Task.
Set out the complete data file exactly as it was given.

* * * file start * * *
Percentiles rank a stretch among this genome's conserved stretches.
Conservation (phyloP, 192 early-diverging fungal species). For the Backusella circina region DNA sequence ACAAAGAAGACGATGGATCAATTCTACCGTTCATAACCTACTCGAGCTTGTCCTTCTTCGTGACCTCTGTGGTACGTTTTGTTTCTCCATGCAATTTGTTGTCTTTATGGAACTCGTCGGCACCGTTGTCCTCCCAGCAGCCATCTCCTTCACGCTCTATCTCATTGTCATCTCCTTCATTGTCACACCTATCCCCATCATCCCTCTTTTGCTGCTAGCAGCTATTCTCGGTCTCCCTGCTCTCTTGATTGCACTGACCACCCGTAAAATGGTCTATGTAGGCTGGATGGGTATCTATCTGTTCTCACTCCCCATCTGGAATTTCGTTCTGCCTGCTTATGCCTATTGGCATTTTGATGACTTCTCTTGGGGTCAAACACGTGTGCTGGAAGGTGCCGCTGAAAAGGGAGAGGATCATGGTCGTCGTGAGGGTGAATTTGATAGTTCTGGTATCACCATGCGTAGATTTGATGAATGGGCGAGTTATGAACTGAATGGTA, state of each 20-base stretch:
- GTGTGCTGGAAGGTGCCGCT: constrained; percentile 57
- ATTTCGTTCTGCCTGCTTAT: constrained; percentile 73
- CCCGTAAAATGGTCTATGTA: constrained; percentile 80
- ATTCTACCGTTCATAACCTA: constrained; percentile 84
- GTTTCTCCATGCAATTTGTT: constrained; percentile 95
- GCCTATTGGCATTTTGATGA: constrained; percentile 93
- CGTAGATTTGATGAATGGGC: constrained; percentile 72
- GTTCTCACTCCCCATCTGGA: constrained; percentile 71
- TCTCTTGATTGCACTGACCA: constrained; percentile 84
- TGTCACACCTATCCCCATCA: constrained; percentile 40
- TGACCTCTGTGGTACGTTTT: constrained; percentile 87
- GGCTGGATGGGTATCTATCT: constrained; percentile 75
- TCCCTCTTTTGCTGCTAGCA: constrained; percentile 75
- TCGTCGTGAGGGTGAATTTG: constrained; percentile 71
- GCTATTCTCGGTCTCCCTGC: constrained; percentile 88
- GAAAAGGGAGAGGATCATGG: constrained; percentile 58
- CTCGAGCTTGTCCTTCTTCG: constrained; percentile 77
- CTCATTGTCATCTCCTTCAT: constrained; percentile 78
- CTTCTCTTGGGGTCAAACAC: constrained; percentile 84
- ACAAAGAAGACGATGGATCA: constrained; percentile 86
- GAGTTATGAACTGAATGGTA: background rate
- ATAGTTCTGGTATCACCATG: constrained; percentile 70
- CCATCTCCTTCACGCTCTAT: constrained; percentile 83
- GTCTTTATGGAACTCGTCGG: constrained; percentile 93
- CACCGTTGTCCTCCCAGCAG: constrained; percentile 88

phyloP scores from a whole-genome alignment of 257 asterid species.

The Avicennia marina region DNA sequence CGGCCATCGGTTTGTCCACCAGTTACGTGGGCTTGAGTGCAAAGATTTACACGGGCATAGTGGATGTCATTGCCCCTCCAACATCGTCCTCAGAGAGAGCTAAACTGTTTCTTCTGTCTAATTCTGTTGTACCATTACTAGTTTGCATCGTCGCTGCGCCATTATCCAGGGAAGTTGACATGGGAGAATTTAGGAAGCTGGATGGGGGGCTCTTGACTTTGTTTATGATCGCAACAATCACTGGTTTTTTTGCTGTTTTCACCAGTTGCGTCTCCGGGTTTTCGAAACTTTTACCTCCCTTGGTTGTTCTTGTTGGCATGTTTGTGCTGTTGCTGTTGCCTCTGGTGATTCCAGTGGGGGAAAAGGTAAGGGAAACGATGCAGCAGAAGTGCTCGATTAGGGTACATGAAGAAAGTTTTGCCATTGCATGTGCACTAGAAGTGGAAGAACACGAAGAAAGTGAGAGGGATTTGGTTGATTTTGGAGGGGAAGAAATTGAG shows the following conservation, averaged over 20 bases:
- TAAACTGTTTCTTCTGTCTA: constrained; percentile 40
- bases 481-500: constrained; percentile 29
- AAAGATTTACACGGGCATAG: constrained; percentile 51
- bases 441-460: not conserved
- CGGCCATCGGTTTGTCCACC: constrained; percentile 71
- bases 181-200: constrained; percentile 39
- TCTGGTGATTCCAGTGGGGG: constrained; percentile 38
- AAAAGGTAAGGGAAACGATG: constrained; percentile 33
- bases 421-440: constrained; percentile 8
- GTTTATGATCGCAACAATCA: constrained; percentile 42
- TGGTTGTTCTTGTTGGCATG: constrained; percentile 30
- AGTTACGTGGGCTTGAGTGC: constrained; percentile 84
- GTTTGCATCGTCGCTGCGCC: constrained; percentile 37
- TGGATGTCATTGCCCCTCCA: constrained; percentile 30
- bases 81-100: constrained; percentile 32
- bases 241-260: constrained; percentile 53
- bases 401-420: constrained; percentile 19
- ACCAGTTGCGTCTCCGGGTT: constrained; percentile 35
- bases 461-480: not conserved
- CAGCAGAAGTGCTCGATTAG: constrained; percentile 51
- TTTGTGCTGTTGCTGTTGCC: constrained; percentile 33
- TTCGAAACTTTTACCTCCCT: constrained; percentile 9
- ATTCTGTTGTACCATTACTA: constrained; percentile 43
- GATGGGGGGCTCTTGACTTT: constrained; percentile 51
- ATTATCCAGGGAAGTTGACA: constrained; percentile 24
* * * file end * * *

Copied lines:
Percentiles rank a stretch among this genome's conserved stretches.
Conservation (phyloP, 192 early-diverging fungal species). For the Backusella circina region DNA sequence ACAAAGAAGACGATGGATCAATTCTACCGTTCATAACCTACTCGAGCTTGTCCTTCTTCGTGACCTCTGTGGTACGTTTTGTTTCTCCATGCAATTTGTTGTCTTTATGGAACTCGTCGGCACCGTTGTCCTCCCAGCAGCCATCTCCTTCACGCTCTATCTCATTGTCATCTCCTTCATTGTCACACCTATCCCCATCATCCCTCTTTTGCTGCTAGCAGCTATTCTCGGTCTCCCTGCTCTCTTGATTGCACTGACCACCCGTAAAATGGTCTATGTAGGCTGGATGGGTATCTATCTGTTCTCACTCCCCATCTGGAATTTCGTTCTGCCTGCTTATGCCTATTGGCATTTTGATGACTTCTCTTGGGGTCAAACACGTGTGCTGGAAGGTGCCGCTGAAAAGGGAGAGGATCATGGTCGTCGTGAGGGTGAATTTGATAGTTCTGGTATCACCATGCGTAGATTTGATGAATGGGCGAGTTATGAACTGAATGGTA, state of each 20-base stretch:
- GTGTGCTGGAAGGTGCCGCT: constrained; percentile 57
- ATTTCGTTCTGCCTGCTTAT: constrained; percentile 73
- CCCGTAAAATGGTCTATGTA: constrained; percentile 80
- ATTCTACCGTTCATAACCTA: constrained; percentile 84
- GTTTCTCCATGCAATTTGTT: constrained; percentile 95
- GCCTATTGGCATTTTGATGA: constrained; percentile 93
- CGTAGATTTGATGAATGGGC: constrained; percentile 72
- GTTCTCACTCCCCATCTGGA: constrained; percentile 71
- TCTCTTGATTGCACTGACCA: constrained; percentile 84
- TGTCACACCTATCCCCATCA: constrained; percentile 40
- TGACCTCTGTGGTACGTTTT: constrained; percentile 87
- GGCTGGATGGGTATCTATCT: constrained; percentile 75
- TCCCTCTTTTGCTGCTAGCA: constrained; percentile 75
- TCGTCGTGAGGGTGAATTTG: constrained; percentile 71
- GCTATTCTCGGTCTCCCTGC: constrained; percentile 88
- GAAAAGGGAGAGGATCATGG: constrained; percentile 58
- CTCGAGCTTGTCCTTCTTCG: constrained; percentile 77
- CTCATTGTCATCTCCTTCAT: constrained; percentile 78
- CTTCTCTTGGGGTCAAACAC: constrained; percentile 84
- ACAAAGAAGACGATGGATCA: constrained; percentile 86
- GAGTTATGAACTGAATGGTA: background rate
- ATAGTTCTGGTATCACCATG: constrained; percentile 70
- CCATCTCCTTCACGCTCTAT: constrained; percentile 83
- GTCTTTATGGAACTCGTCGG: constrained; percentile 93
- CACCGTTGTCCTCCCAGCAG: constrained; percentile 88

phyloP scores from a whole-genome alignment of 257 asterid species.

The Avicennia marina region DNA sequence CGGCCATCGGTTTGTCCACCAGTTACGTGGGCTTGAGTGCAAAGATTTACACGGGCATAGTGGATGTCATTGCCCCTCCAACATCGTCCTCAGAGAGAGCTAAACTGTTTCTTCTGTCTAATTCTGTTGTACCATTACTAGTTTGCATCGTCGCTGCGCCATTATCCAGGGAAGTTGACATGGGAGAATTTAGGAAGCTGGATGGGGGGCTCTTGACTTTGTTTATGATCGCAACAATCACTGGTTTTTTTGCTGTTTTCACCAGTTGCGTCTCCGGGTTTTCGAAACTTTTACCTCCCTTGGTTGTTCTTGTTGGCATGTTTGTGCTGTTGCTGTTGCCTCTGGTGATTCCAGTGGGGGAAAAGGTAAGGGAAACGATGCAGCAGAAGTGCTCGATTAGGGTACATGAAGAAAGTTTTGCCATTGCATGTGCACTAGAAGTGGAAGAACACGAAGAAAGTGAGAGGGATTTGGTTGATTTTGGAGGGGAAGAAATTGAG shows the following conservation, averaged over 20 bases:
- TAAACTGTTTCTTCTGTCTA: constrained; percentile 40
- bases 481-500: constrained; percentile 29
- AAAGATTTACACGGGCATAG: constrained; percentile 51
- bases 441-460: not conserved
- CGGCCATCGGTTTGTCCACC: constrained; percentile 71
- bases 181-200: constrained; percentile 39
- TCTGGTGATTCCAGTGGGGG: constrained; percentile 38
- AAAAGGTAAGGGAAACGATG: constrained; percentile 33
- bases 421-440: constrained; percentile 8
- GTTTATGATCGCAACAATCA: constrained; percentile 42
- TGGTTGTTCTTGTTGGCATG: constrained; percentile 30
- AGTTACGTGGGCTTGAGTGC: constrained; percentile 84
- GTTTGCATCGTCGCTGCGCC: constrained; percentile 37
- TGGATGTCATTGCCCCTCCA: constrained; percentile 30
- bases 81-100: constrained; percentile 32
- bases 241-260: constrained; percentile 53
- bases 401-420: constrained; percentile 19
- ACCAGTTGCGTCTCCGGGTT: constrained; percentile 35
- bases 461-480: not conserved
- CAGCAGAAGTGCTCGATTAG: constrained; percentile 51
- TTTGTGCTGTTGCTGTTGCC: constrained; percentile 33
- TTCGAAACTTTTACCTCCCT: constrained; percentile 9
- ATTCTGTTGTACCATTACTA: constrained; percentile 43
- GATGGGGGGCTCTTGACTTT: constrained; percentile 51
- ATTATCCAGGGAAGTTGACA: constrained; percentile 24